Somewhere along the way on my journey of life, I developed a belief that I was supposed to do life alone. I absorbed a belief system from the movies I watched, the television I consumed, and the people who were closest to me, that the strong person was the one who was a rugged individualist and needed no one. This kind of life protected me from hurt and loss because it kept people at arm’s length and made it impossible for anyone or anything to hurt me. You see, I believed the worst thing that could happen to me was to be hurt, and I wanted to avoid that at all costs. Since people will inevitably hurt you, I chose to let very few people in.
My approach to life worked into my mid-thirties, until it stopped working, and I entered a very dark period of my life where I realized that I had very few friends, I was emotionally drained, and most of the people in my life had become projects. I believe we can do life alone for a season of life when we are young, talented, and possess infinite amounts of energy. However, at some point in life these attributes will no longer work. We eventually come to the point where the illusion of independence fades away and a longing to be in community starts to become something that we know we need and something we need to pursue.
Not sure where you may be on your personal journey, but if you have been doing life alone for a significant period and you are beginning to long for community, I would encourage you to seek out others. This means being vulnerable and willing to take risks in getting to know others and allowing yourself to be known. I still remember my first steps in building community. I reached out to a couple of guys that I had known in the past, and simply asked if they would be my friends. They had strange looks on their faces, but as I explained what I was hoping for in a group of friends, they understood and were longing for the same thing. We did not want to be a project or a desire to try and fix one another; rather, we just wanted to learn how to develop some deep and meaningful friendships with people that we could eventually do life together with.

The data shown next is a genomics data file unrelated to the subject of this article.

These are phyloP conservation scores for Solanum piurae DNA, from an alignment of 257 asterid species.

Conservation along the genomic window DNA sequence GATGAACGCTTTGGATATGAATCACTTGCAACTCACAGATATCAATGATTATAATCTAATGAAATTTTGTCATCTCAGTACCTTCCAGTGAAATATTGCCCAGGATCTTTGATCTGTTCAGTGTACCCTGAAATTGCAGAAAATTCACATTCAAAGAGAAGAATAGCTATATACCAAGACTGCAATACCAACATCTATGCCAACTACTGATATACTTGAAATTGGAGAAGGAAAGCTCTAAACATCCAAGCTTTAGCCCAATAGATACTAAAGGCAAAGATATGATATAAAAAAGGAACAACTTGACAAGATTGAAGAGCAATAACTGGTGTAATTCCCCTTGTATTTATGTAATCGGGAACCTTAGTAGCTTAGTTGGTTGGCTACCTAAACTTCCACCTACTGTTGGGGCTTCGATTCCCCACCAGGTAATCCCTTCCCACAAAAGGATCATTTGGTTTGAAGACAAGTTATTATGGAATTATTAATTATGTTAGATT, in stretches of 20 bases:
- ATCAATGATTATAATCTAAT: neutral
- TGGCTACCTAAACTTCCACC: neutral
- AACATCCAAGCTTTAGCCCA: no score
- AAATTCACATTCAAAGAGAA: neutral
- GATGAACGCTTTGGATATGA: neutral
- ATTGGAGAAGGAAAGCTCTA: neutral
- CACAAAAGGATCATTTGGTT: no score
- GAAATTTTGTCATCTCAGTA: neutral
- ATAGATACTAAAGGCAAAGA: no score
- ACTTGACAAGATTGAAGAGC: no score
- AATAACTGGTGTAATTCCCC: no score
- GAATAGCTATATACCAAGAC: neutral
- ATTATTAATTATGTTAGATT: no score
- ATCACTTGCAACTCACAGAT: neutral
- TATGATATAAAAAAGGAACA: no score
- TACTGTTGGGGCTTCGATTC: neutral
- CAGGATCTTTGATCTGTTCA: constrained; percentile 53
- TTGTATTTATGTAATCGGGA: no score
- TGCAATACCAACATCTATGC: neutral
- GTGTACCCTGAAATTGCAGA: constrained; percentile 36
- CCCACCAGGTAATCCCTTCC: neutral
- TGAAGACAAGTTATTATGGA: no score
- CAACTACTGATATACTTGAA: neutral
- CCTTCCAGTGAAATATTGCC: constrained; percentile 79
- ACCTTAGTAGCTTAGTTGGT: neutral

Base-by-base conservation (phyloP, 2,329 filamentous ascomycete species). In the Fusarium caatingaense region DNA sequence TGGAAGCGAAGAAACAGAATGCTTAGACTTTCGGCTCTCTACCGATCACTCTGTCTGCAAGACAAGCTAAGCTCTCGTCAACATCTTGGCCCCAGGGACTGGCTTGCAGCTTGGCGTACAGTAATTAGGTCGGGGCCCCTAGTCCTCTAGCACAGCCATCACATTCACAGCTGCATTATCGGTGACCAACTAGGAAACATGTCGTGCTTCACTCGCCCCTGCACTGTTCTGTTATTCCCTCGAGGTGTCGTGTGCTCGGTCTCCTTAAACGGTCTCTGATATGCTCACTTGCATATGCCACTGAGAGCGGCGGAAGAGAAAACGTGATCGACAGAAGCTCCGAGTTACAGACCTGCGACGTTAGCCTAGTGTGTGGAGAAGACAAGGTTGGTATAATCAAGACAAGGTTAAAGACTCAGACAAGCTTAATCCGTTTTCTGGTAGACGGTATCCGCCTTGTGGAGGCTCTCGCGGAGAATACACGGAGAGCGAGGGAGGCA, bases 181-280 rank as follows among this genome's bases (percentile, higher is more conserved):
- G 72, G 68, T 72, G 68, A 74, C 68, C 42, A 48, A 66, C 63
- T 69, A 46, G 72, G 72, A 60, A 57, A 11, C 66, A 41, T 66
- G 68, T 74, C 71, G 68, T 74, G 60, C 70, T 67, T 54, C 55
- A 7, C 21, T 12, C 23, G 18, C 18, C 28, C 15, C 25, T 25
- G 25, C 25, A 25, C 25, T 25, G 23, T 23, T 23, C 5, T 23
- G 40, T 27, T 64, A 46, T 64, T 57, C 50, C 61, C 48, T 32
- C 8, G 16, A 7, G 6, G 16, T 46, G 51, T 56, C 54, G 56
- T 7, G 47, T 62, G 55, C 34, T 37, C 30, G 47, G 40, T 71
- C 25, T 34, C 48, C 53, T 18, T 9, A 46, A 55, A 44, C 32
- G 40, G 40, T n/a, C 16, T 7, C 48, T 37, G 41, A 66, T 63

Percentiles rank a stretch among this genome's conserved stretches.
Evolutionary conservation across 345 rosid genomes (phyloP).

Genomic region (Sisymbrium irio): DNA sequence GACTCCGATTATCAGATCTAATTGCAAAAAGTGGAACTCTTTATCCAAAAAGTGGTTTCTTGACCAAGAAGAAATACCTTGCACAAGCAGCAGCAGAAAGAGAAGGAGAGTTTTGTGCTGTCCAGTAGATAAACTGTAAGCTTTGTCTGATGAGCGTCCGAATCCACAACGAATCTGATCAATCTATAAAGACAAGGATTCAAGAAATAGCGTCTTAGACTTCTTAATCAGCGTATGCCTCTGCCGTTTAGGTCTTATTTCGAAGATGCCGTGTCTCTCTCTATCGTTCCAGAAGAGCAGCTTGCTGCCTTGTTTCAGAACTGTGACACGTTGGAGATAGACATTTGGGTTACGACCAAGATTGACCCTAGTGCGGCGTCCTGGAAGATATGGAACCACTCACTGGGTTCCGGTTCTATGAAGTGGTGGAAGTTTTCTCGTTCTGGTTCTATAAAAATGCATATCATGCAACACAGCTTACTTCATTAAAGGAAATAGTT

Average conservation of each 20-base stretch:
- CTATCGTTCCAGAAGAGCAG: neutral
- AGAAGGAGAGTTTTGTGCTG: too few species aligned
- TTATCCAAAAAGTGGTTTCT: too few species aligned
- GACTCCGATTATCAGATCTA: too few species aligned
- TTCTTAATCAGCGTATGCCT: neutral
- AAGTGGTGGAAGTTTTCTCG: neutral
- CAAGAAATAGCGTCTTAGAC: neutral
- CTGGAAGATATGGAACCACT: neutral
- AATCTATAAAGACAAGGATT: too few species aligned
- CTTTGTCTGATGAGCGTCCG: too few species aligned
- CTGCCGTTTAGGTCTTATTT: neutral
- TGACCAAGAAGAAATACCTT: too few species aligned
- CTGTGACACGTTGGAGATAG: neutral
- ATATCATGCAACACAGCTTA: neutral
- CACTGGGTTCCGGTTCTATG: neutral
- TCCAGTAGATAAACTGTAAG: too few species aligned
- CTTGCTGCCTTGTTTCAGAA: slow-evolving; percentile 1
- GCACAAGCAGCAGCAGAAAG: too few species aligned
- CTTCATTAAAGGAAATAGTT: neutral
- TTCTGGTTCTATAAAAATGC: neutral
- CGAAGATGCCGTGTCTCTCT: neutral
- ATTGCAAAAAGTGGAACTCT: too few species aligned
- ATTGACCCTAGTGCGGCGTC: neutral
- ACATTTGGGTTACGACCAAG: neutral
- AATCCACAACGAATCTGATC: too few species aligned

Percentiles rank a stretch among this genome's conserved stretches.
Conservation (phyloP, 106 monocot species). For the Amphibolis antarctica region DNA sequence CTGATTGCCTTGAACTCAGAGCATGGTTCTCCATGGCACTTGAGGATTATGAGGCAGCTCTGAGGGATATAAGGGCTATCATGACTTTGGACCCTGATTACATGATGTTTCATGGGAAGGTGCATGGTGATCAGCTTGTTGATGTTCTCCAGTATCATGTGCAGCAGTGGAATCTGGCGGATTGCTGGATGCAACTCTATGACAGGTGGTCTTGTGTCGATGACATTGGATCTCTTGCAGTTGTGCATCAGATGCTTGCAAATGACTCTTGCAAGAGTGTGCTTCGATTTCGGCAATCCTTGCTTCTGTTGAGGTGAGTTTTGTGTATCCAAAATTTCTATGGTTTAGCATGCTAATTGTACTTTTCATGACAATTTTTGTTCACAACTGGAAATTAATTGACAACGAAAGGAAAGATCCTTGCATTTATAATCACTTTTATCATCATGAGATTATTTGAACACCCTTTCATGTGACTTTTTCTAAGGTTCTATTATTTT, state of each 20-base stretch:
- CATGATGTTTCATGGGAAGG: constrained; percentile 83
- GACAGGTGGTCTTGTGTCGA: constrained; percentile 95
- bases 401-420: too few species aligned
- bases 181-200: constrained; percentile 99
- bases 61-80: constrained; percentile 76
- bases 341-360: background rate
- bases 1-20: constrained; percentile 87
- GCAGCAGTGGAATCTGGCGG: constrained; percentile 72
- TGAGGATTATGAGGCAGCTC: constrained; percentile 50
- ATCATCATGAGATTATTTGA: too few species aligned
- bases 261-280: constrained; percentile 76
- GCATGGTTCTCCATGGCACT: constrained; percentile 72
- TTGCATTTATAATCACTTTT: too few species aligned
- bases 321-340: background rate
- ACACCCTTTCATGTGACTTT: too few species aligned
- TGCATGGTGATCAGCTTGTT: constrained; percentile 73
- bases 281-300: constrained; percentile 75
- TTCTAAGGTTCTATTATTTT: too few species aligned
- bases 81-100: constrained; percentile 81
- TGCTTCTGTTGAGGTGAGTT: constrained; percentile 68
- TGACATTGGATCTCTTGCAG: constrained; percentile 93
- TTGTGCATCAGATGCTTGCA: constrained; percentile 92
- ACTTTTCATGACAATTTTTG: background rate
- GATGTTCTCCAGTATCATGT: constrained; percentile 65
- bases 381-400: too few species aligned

Developing friendships and community is one of the hardest things we can ever do, but it is so worth it. We live in polarizing times and in seasons like this it is easy to isolate and not deal with people who are all over the place. Can I encourage you to take the risk? Some of the people I have tried to do community with have not worked out and these situations did cause hurt and loss at times; however, the friends that I have now made all the difference in the world. I have a group of friends that I call my table, and these are the ones I bring together when I have big decisions to make. I know them and they know me. They will ask me the tough questions that I need to process in making good decisions, but this is always out of a context of love. I would encourage you to develop your own table. Even though it has taken decades to develop my table, it has been worth the losses and time that went into its creation. May you find your own table.
Chuck Swanson, Counseling Intern